Problem-Solving Strategies Help
Introduction to Problem-Solving Strategies
"The true triumph of reason is that it enables us to get along with those who do not possess it."
—Voltaire, French writer and philosopher (1694–1778)
You face problems every day, and sometimes they can be overwhelming. In this lesson, you'll learn how to pinpoint the main issue of a problem and how to break it down into its various parts, thus making the problem more manageable.
And we will show, beyond a reasonable doubt, that my client is not guilty of committing the heinous act he is accused of." If you've ever watched a legal drama or sat on a jury yourself, this statement should sound familiar. You probably know that sometimes jury members are faced with very serious dilemmas. In fact, many times, the fate of a defendant rests in their final decision, or verdict.
Luckily, not all situations or problems are as formidable as deciding the destiny of another human being. But everyone faces his or her share of problems, and it's important to handle them quickly and effectively. Critical thinking and reasoning skills can help you do just that.
What Is a Problem?
Let's begin by defining the word problem. In terms of critical thinking and reasoning skills, a problem is any situation or matter that is challenging to solve, thus requiring you to make a difficult decision. That decision can be about anything—how to answer a perplexing question, how to handle a complicated situation, how to convince someone to see your point of view, or even how to solve a puzzle or mystery. For example, you might face the following kinds of problems:
|Questions:||Should a U.S. presidential term be more than four years? Should you report your coworker for stealing?|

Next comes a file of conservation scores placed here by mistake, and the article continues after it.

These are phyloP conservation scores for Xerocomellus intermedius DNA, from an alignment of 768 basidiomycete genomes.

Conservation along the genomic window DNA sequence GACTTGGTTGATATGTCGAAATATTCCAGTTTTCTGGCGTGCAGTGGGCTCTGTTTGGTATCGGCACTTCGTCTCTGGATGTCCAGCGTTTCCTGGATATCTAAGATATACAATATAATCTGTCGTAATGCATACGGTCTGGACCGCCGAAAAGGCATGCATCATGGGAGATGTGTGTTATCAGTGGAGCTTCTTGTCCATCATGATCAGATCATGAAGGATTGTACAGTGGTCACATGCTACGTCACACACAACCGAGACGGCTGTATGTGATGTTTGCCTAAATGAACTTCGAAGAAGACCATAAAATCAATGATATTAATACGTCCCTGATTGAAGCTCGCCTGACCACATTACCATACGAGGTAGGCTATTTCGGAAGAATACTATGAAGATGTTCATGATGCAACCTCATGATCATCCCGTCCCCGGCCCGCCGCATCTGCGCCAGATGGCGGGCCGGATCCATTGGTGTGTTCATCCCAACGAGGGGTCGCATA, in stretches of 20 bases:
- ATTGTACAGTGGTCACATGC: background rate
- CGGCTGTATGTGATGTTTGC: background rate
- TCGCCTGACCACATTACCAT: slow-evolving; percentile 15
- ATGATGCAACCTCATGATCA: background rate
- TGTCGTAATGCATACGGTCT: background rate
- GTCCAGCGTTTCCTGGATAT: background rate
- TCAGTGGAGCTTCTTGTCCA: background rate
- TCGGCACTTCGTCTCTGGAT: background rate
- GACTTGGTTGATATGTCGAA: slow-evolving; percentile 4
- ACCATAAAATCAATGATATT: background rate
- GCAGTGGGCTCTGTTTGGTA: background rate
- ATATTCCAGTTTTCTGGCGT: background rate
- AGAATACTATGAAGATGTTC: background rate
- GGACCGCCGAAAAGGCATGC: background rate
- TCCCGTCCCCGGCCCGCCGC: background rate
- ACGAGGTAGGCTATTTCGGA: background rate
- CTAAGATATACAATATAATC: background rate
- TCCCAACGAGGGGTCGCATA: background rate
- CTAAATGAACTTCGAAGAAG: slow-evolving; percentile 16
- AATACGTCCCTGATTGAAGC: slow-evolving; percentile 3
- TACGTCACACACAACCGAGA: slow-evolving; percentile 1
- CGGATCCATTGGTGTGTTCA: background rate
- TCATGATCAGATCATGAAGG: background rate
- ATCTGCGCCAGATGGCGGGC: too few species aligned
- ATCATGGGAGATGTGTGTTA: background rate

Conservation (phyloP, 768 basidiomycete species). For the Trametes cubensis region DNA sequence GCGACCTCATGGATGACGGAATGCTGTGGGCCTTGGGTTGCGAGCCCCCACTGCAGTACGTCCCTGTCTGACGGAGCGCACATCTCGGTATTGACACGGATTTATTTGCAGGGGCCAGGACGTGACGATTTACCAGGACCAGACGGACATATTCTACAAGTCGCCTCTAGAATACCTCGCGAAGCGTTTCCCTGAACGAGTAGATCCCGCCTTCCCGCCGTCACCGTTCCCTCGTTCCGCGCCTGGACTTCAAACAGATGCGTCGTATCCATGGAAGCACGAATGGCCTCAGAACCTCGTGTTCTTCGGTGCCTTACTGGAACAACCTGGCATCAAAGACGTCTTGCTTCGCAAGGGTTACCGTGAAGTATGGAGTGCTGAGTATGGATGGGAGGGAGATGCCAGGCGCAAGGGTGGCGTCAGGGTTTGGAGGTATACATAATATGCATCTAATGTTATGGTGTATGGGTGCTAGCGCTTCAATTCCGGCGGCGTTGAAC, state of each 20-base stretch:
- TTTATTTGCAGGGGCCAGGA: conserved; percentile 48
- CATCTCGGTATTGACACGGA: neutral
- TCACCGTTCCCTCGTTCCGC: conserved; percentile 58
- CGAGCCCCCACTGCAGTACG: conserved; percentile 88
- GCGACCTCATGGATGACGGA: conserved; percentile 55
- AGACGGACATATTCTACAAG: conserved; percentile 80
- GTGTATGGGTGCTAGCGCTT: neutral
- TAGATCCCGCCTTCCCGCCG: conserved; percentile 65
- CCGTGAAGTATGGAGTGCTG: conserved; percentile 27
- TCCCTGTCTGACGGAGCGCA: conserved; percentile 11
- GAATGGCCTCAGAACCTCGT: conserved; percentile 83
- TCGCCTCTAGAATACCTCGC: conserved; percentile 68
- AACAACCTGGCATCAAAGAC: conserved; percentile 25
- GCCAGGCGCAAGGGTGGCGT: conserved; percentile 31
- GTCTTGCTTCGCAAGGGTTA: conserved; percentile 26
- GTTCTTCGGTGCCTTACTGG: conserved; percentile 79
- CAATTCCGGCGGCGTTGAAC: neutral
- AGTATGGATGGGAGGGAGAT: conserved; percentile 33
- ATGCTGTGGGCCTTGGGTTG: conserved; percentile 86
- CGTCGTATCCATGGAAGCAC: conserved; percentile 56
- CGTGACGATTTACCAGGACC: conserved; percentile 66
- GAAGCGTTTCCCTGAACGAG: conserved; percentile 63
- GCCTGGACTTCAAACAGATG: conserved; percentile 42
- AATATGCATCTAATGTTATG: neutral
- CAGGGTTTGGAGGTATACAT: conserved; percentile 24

|Situations:||Your friends are pressuring you to go to a party tonight, but you promised your brother you'd help him on a project. What do you do?|
|Convincing:||How do you convince Joe that he shouldn't treat his girlfriend so poorly?|
|Solving:||Who stole the money from the safe? How can you make enough money to pay for college?|
Identifying the Problem
The first step to solving any problem is to identify the problem. This may sound obvious—of course you need to know what the problem is. But it's important to take this step, because in real life, with all its complications, it's easy to lose sight of the real problem at hand. When this happens, the problem becomes much more complicated than it needs to be because you end up focusing on secondary issues rather than what's really at stake.
Once you've identified the problem, you need to break it down into its parts. This is an essential step because it gives you a sense of the scope of the problem. How big is it? How many issues are there? Sometimes, at first glance, problems seem so big that a solution seems impossible. Other times, you may underestimate the size of a problem and end up making a poor decision because you overlook an important factor. By breaking a problem down into its parts, you may find it's not as big a problem as you thought—or that it's much more complicated than you initially anticipated. Either way, when you break a problem down, you make it manageable—big or small, you can take it on one issue at a time.
When you break the problem down into parts, you might turn them into a list. Putting them in writing can often give them more validity to you. It might also inspire you to come up with more details than you might have if you'd keep them in your head.
Today on Education.com
- Coats and Car Seats: A Lethal Combination?
- Kindergarten Sight Words List
- Child Development Theories
- Signs Your Child Might Have Asperger's Syndrome
- 10 Fun Activities for Children with Autism
- Social Cognitive Theory
- Why is Play Important? Social and Emotional Development, Physical Development, Creative Development
- GED Math Practice Test 1
- The Homework Debate
- Problems With Standardized Testing